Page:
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Health Secretary looking at 'proportionate' solution to Covid app isolation 'pings'
8 July 2021, 08:23
Health Secretary Sajid Javid is "seeking advice" on a "proportionate" approach for self-isolation when people are 'pinged' by the NHS app, Rishi Sunak has told LBC.
Speaking to LBC's Tom Swarbrick the Chancellor Rishi Sunak said he could "understand" people's frustrations around being "pinged" by the NHS Test and Trace app.
His comments come after it was revealed many people are deleting the NHS Covid app from their phones over fears of being told to self-isolate.
Mr Sunak told LBC he had spoken to Health Secretary Sajid Javid about the system just yesterday.
He acknowledged that the public's "concerns and frustrations rest with the app."
Revealing the Health Secretary has asked for "advice" on the app to see if there is a "proportionate and balanced" approach for those told to self-isolate.
Tom Swarbrick pointed out how "frustrating" it could be for the public who were being prevented from going to work and from reentering the economy.
Yesterday, Boris Johnson defended his policy on coronavirus self-isolation in the face of a backlash from business and warnings it will lead to millions of people being forced to stay at home.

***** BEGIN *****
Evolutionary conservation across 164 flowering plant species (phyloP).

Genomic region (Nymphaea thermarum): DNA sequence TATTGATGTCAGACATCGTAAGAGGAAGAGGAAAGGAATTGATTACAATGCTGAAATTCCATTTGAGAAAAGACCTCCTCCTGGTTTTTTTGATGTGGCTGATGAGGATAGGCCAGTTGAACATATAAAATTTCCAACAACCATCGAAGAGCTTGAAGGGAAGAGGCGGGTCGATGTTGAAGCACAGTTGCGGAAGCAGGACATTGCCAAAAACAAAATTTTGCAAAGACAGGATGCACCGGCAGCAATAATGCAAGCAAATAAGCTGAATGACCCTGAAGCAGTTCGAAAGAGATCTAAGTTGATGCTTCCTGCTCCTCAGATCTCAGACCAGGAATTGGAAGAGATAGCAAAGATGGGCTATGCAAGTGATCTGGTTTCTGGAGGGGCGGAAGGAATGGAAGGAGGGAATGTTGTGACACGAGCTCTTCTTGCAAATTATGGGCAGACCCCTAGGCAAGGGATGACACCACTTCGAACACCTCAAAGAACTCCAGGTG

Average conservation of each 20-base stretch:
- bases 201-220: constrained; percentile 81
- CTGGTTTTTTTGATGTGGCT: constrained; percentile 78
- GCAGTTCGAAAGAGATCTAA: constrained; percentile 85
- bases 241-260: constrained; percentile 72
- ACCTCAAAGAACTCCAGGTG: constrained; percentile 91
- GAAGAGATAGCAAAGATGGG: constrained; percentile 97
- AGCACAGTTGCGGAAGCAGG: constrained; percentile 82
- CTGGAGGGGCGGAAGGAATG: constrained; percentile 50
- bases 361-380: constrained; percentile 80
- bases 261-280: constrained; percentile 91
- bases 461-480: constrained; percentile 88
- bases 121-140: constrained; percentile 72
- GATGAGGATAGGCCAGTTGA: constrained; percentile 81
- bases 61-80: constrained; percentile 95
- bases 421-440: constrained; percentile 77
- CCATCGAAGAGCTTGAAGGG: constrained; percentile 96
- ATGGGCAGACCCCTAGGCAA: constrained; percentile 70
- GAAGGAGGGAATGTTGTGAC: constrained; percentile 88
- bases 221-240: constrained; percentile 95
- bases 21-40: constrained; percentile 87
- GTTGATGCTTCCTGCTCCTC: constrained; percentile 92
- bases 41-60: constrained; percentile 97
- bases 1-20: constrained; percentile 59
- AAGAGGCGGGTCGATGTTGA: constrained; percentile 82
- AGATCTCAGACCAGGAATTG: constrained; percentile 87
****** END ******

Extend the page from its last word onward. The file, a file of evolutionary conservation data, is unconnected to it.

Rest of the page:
The Prime Minister has promised to tear up most of England's coronavirus regulations at Step 4 of the road map, expected on July 19, but a major relaxation of self-isolation rules will not be brought in until August 16.
The expected surge in cases as a result of restrictions being lifted is predicted to lead an increase in contacts being "pinged" by the NHS Covid-19 app or being told by contact tracers to isolate.
Mr Johnson told MPs: "All these decisions are a balance of risk. This is a highly contagious disease. We have to do what we can to stop its spread.
"We have been looking at all the data and trying to strike the right balance. You could say we are going to dispense altogether with self-isolation and move straight to a testing regime.
"The difficulty with that is that you would effectively be allowing many more people to be vectors of disease than by continuing with our plan."